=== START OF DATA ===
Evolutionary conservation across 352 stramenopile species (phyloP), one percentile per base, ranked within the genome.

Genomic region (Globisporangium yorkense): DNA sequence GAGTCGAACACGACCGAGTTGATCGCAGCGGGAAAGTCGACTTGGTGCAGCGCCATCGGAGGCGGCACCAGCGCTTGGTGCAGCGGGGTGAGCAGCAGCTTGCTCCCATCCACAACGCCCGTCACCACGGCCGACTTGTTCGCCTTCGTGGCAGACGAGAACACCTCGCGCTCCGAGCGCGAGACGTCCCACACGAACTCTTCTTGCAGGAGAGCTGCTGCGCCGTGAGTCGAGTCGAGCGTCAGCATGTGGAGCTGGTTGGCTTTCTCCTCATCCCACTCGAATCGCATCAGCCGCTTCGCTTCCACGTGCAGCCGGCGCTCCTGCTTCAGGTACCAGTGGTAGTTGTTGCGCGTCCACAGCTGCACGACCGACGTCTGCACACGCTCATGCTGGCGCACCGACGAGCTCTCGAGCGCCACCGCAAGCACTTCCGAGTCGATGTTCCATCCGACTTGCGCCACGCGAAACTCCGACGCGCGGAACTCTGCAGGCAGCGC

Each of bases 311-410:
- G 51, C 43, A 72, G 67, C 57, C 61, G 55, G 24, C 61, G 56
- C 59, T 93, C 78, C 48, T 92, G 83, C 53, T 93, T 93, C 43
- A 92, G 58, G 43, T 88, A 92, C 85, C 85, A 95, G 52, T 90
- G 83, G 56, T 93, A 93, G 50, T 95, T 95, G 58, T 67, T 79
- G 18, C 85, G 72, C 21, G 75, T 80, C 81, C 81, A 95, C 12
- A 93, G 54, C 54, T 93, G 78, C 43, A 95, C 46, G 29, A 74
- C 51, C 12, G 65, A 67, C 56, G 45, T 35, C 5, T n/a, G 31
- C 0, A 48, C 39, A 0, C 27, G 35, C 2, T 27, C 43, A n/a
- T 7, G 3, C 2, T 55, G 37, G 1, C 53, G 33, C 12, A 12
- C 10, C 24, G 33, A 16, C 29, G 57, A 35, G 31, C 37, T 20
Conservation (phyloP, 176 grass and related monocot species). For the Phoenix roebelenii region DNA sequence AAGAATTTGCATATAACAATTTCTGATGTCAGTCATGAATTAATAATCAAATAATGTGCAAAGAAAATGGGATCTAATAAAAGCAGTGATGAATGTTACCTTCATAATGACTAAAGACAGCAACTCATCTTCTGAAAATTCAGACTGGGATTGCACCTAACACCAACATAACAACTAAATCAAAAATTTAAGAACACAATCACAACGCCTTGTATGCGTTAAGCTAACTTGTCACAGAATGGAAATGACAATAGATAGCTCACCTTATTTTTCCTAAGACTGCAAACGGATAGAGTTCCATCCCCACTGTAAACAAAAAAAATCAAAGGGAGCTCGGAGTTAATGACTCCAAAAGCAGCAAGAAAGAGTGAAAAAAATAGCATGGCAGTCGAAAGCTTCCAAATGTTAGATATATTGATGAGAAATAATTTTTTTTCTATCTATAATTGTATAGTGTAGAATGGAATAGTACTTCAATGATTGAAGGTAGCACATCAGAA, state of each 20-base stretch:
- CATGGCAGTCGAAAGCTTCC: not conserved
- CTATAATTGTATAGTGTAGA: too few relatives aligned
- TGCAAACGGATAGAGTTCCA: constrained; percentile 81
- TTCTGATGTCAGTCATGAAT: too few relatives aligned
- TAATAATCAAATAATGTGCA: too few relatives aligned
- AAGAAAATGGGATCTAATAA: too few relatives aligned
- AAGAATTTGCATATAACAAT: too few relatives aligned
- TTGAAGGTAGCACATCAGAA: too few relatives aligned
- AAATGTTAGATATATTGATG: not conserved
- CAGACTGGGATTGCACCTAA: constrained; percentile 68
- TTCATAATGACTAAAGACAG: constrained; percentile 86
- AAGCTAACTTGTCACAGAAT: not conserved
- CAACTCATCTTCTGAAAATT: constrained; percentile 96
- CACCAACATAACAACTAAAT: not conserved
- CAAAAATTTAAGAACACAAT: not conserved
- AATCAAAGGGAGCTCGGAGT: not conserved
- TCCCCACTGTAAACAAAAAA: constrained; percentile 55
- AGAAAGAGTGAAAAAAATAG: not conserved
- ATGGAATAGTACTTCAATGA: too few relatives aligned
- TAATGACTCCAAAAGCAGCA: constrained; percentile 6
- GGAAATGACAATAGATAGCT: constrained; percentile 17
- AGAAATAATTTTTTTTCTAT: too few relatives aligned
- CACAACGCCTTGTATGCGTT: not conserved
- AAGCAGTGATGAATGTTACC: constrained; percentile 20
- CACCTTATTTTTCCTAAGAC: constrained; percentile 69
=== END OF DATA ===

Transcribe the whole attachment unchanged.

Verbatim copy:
Evolutionary conservation across 352 stramenopile species (phyloP), one percentile per base, ranked within the genome.

Genomic region (Globisporangium yorkense): DNA sequence GAGTCGAACACGACCGAGTTGATCGCAGCGGGAAAGTCGACTTGGTGCAGCGCCATCGGAGGCGGCACCAGCGCTTGGTGCAGCGGGGTGAGCAGCAGCTTGCTCCCATCCACAACGCCCGTCACCACGGCCGACTTGTTCGCCTTCGTGGCAGACGAGAACACCTCGCGCTCCGAGCGCGAGACGTCCCACACGAACTCTTCTTGCAGGAGAGCTGCTGCGCCGTGAGTCGAGTCGAGCGTCAGCATGTGGAGCTGGTTGGCTTTCTCCTCATCCCACTCGAATCGCATCAGCCGCTTCGCTTCCACGTGCAGCCGGCGCTCCTGCTTCAGGTACCAGTGGTAGTTGTTGCGCGTCCACAGCTGCACGACCGACGTCTGCACACGCTCATGCTGGCGCACCGACGAGCTCTCGAGCGCCACCGCAAGCACTTCCGAGTCGATGTTCCATCCGACTTGCGCCACGCGAAACTCCGACGCGCGGAACTCTGCAGGCAGCGC

Each of bases 311-410:
- G 51, C 43, A 72, G 67, C 57, C 61, G 55, G 24, C 61, G 56
- C 59, T 93, C 78, C 48, T 92, G 83, C 53, T 93, T 93, C 43
- A 92, G 58, G 43, T 88, A 92, C 85, C 85, A 95, G 52, T 90
- G 83, G 56, T 93, A 93, G 50, T 95, T 95, G 58, T 67, T 79
- G 18, C 85, G 72, C 21, G 75, T 80, C 81, C 81, A 95, C 12
- A 93, G 54, C 54, T 93, G 78, C 43, A 95, C 46, G 29, A 74
- C 51, C 12, G 65, A 67, C 56, G 45, T 35, C 5, T n/a, G 31
- C 0, A 48, C 39, A 0, C 27, G 35, C 2, T 27, C 43, A n/a
- T 7, G 3, C 2, T 55, G 37, G 1, C 53, G 33, C 12, A 12
- C 10, C 24, G 33, A 16, C 29, G 57, A 35, G 31, C 37, T 20
Conservation (phyloP, 176 grass and related monocot species). For the Phoenix roebelenii region DNA sequence AAGAATTTGCATATAACAATTTCTGATGTCAGTCATGAATTAATAATCAAATAATGTGCAAAGAAAATGGGATCTAATAAAAGCAGTGATGAATGTTACCTTCATAATGACTAAAGACAGCAACTCATCTTCTGAAAATTCAGACTGGGATTGCACCTAACACCAACATAACAACTAAATCAAAAATTTAAGAACACAATCACAACGCCTTGTATGCGTTAAGCTAACTTGTCACAGAATGGAAATGACAATAGATAGCTCACCTTATTTTTCCTAAGACTGCAAACGGATAGAGTTCCATCCCCACTGTAAACAAAAAAAATCAAAGGGAGCTCGGAGTTAATGACTCCAAAAGCAGCAAGAAAGAGTGAAAAAAATAGCATGGCAGTCGAAAGCTTCCAAATGTTAGATATATTGATGAGAAATAATTTTTTTTCTATCTATAATTGTATAGTGTAGAATGGAATAGTACTTCAATGATTGAAGGTAGCACATCAGAA, state of each 20-base stretch:
- CATGGCAGTCGAAAGCTTCC: not conserved
- CTATAATTGTATAGTGTAGA: too few relatives aligned
- TGCAAACGGATAGAGTTCCA: constrained; percentile 81
- TTCTGATGTCAGTCATGAAT: too few relatives aligned
- TAATAATCAAATAATGTGCA: too few relatives aligned
- AAGAAAATGGGATCTAATAA: too few relatives aligned
- AAGAATTTGCATATAACAAT: too few relatives aligned
- TTGAAGGTAGCACATCAGAA: too few relatives aligned
- AAATGTTAGATATATTGATG: not conserved
- CAGACTGGGATTGCACCTAA: constrained; percentile 68
- TTCATAATGACTAAAGACAG: constrained; percentile 86
- AAGCTAACTTGTCACAGAAT: not conserved
- CAACTCATCTTCTGAAAATT: constrained; percentile 96
- CACCAACATAACAACTAAAT: not conserved
- CAAAAATTTAAGAACACAAT: not conserved
- AATCAAAGGGAGCTCGGAGT: not conserved
- TCCCCACTGTAAACAAAAAA: constrained; percentile 55
- AGAAAGAGTGAAAAAAATAG: not conserved
- ATGGAATAGTACTTCAATGA: too few relatives aligned
- TAATGACTCCAAAAGCAGCA: constrained; percentile 6
- GGAAATGACAATAGATAGCT: constrained; percentile 17
- AGAAATAATTTTTTTTCTAT: too few relatives aligned
- CACAACGCCTTGTATGCGTT: not conserved
- AAGCAGTGATGAATGTTACC: constrained; percentile 20
- CACCTTATTTTTCCTAAGAC: constrained; percentile 69